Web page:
The Existence of the World Depends on Matan Torah
Our Sages said that from the time of creation, the earth was filled with trepidation until the sixth of Sivan, for “God made a condition with the works of creation, saying: ‘If the Jews accept the Torah, you will endure; if not, I will return you to primordial chaos’” (Shabbat 88a). In order to understand the significance of the matter, one needs to examine the moral revolution that the People of Israel brought about in the world. At the time of the Giving of the Torah, a significant proportion of people in the world were slaves, some due to defeat in wars, and others, because of interest-bearing loans they were unable to repay. They had absolutely no rights – their masters could abuse them as they pleased. In merit of the Torah given to Israel, who were slaves to Pharaoh in Egypt and went out to freedom by the word of God, and thanks to the Torah which commanded to treat a slave as a human being created in the image of God and to maintain his right to believe in God and keep His commandments, in a gradual process, slavery was abolished.
At the time of Matan Torah, the institution of marriage, which expresses a covenant of love, was insecure. Phenomena of incest within the family were widespread, to the point where it was necessary for halakha to instruct that a brother and sister, a father and daughter, or a mother and son who were married and converted, were obligated to separate. In a gradual process, the idea of the sanctity of marriage spread throughout the world. In those times, kings established the law and could bend it as they pleased; in court, judges favored the powerful and rich. In a gradual process, the commandment that a court must deal fairly for all, and that the poor and impoverished should not be discriminated, was accepted. Even the king himself is subject to the law, and for that reason, must write a Sefer Torah which accompanied him for his entire life.
The Crisis in Modern Times
After the Torah had already greatly influenced the world, through the religions that accepted some of its values (Christianity and Islam), and through the various thinkers who developed the doctrine of the state, and the doctrine of morality in light of the Torah, it seemed to many Jews that the nation of Israel had completed its role. There was no longer any need to adhere to Jewish identity and preserve the consciousness of the exile, because since these great values had been internalized by the enlightened nations, one could join them, and in their path, continue improving the world in light of the morals of the Torah and Prophets. On the other hand, Jews who adhered to the Shulchan Aruch were seen as living in the past. Thus began a serious and dangerous process of secularization, and assimilation.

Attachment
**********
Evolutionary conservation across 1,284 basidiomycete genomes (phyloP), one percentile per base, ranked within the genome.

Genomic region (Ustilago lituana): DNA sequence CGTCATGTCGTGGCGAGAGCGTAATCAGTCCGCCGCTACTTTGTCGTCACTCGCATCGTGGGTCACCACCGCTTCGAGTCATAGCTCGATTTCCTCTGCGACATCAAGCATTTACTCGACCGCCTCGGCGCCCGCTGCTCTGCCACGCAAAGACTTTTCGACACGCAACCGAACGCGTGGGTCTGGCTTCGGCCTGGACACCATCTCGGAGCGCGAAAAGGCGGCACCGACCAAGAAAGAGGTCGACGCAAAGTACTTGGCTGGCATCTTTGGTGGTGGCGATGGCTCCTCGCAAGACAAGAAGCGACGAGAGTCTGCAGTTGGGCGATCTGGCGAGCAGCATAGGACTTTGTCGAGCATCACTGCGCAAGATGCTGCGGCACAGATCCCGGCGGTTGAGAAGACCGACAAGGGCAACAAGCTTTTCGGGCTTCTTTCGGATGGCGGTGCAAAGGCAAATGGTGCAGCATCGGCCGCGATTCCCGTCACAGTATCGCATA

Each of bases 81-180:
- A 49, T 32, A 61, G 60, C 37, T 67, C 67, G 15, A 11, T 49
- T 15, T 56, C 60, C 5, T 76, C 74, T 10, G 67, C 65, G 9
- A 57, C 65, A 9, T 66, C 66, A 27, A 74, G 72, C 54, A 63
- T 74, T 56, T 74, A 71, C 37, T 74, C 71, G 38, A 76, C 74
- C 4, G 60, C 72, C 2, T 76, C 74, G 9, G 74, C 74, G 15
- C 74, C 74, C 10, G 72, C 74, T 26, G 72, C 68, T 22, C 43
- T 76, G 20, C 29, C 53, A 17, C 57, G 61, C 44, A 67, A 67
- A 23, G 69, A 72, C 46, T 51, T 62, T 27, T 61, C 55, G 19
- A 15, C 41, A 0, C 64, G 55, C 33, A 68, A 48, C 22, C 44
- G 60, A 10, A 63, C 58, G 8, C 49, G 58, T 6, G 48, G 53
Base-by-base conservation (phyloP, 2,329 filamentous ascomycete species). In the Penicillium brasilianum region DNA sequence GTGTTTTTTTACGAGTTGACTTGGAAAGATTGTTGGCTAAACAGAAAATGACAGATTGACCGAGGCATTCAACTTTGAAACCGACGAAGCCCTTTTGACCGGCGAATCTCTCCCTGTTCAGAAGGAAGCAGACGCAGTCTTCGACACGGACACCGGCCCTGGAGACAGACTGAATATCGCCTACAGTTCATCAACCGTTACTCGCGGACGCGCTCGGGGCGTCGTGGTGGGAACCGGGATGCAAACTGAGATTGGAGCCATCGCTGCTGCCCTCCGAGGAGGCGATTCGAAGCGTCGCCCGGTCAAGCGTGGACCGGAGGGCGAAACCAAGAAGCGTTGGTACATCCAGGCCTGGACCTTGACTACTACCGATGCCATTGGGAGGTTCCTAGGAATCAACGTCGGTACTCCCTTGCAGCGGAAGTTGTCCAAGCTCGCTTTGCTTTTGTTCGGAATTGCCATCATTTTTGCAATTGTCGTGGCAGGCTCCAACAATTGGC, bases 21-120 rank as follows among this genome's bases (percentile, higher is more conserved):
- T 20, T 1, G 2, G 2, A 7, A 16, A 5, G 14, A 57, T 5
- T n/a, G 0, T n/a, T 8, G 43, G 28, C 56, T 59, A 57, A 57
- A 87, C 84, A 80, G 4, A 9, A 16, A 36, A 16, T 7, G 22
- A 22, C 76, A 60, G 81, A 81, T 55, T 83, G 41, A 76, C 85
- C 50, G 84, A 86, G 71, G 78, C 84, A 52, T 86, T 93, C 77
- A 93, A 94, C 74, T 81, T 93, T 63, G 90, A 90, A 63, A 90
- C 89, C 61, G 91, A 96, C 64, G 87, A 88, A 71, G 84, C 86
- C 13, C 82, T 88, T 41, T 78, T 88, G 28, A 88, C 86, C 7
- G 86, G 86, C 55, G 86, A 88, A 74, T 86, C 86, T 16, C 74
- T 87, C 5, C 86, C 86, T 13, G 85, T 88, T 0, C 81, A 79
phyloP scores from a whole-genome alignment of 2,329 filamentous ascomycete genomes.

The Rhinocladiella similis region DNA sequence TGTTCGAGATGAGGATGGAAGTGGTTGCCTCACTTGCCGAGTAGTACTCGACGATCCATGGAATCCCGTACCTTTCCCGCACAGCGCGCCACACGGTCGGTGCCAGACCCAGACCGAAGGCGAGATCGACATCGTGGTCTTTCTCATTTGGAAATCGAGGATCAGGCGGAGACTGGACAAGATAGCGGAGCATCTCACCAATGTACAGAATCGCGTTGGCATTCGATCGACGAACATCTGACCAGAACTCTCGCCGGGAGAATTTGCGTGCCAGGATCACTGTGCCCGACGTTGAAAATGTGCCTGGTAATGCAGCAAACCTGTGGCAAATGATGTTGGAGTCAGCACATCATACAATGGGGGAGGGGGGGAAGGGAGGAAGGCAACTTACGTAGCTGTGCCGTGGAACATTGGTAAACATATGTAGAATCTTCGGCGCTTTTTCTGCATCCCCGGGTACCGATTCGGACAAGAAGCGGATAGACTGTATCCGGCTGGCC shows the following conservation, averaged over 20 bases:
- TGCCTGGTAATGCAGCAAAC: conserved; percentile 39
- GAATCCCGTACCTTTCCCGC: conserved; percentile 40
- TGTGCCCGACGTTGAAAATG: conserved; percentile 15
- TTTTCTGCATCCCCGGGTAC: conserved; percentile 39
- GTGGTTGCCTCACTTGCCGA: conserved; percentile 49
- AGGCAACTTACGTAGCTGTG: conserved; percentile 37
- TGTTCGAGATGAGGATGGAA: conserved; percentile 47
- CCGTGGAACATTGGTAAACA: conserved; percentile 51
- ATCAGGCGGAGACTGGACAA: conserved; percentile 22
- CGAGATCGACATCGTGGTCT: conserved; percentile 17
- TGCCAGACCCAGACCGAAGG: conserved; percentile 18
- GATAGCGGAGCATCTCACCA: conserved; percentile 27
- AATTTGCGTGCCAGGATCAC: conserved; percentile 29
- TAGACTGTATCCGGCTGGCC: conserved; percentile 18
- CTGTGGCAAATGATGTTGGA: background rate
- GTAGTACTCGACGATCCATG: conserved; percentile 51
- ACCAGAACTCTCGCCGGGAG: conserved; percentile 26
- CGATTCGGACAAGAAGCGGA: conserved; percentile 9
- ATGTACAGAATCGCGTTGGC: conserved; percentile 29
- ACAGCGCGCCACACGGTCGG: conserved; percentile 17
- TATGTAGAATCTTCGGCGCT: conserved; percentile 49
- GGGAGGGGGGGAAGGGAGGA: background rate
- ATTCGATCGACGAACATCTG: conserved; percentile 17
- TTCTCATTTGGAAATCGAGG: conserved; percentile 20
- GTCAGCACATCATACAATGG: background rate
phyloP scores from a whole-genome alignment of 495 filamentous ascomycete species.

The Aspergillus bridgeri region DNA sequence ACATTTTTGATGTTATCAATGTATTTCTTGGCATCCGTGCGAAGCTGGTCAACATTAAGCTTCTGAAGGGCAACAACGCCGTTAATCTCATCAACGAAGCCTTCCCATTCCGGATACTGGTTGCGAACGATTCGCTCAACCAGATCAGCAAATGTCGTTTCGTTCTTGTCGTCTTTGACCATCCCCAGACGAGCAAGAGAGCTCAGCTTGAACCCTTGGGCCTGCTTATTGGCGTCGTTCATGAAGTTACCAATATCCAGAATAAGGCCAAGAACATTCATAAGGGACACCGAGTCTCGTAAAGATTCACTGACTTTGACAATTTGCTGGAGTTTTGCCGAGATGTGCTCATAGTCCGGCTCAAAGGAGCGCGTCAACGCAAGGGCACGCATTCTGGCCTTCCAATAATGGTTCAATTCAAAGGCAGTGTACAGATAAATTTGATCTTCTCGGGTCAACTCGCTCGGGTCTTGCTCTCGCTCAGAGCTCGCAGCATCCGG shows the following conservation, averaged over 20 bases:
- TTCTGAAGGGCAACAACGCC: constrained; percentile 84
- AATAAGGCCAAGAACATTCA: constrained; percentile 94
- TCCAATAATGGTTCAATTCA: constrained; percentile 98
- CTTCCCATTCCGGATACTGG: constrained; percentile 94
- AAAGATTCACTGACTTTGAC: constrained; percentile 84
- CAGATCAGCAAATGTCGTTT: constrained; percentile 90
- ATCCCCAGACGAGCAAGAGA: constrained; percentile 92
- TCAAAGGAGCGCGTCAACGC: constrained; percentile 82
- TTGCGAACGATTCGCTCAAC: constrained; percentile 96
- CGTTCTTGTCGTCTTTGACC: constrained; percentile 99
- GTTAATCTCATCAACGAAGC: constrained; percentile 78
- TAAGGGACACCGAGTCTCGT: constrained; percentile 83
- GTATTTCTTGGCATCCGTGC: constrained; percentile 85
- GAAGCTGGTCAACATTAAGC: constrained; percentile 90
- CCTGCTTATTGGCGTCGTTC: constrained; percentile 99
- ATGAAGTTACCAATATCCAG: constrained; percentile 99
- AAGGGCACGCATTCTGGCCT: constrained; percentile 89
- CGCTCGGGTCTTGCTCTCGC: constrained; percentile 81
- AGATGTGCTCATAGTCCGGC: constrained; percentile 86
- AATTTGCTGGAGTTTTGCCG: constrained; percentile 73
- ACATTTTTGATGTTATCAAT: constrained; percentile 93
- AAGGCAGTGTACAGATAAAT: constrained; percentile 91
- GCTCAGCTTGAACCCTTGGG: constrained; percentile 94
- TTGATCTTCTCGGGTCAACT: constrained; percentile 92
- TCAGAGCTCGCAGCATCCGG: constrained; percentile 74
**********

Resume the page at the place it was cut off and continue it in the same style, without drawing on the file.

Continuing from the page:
Our Present Role
Despite the great moral progress of mankind in the light of the Torah, we are still very far from the great vision of the Torah. Indeed today, humanity in general revolts against great injustices, and a vast number of people in the world merit living within a law system that affords them rights and dignity. Yet, precisely nowadays, when man is free, he is at odds about how to fulfill his deepest aspirations. Thus, we find many people who fail to maintain a faithful marital relationship, with love and joy. Numerous people are frustrated with their work, and find no value in it. Accepted values such as justice and equality, the needs of the individual and society, ethnic groups and the nation – conflict irreparably. Our Holy Torah possesses guidance and direction for the solution of all these deep questions, and if we do not find them in the Torah, the inadequacy is our own – guardians of the learning halls of Torah, who do not study the Torah properly. We overemphasize the insignificant questions, and neglect the deep ones – often dealing with monetary laws of two thousand years ago, while neglecting monetary laws of today.
May we merit in the coming Shavuot holiday, to rejoice in the Torah, and greatly strengthen ourselves in a deep and straightforward study of Torah, till the time we merit seeing how from every mitzvah and halakha, a great light emanates that rectifies the entire world, ‘and the land be filled with devotion to God, as water covers the sea’.
The Complete Joy we had on Shavu’ot
There is a unique virtue to the joy of Shavu’ot over the other holidays, that even according to those poskim who are of the opinion that a person may devote the main part of a holiday to Torah study and minimize eating and drinking, on Shavu’ot, alongside Torah study, one is obligated to hold very important festive meals, because it is “the day on which the Torah was given” (Pesachim 68b).
From this halakha we learn an important foundation – the Torah is meant to add blessing and joy in all areas of life. The special virtue of the Torah is that it instructs the path of unifying faith, the purpose of which is to draw blessing and life, both spiritually and physically. To guide family life so that it expresses both truth and holiness, as well as joy and blessing. Also in work and trade, namely, they ensue in honesty, and blessing be drawn from them. Similarly in all areas of life, all of which the Torah deals with, and in all of which we have mitzvot that guide and elevate us to reveal the sacred value, and the resulting blessing in real life. Therefore, it is essential that the joy of Shavu’ot be expressed both in Torah study, and in eating and drinking.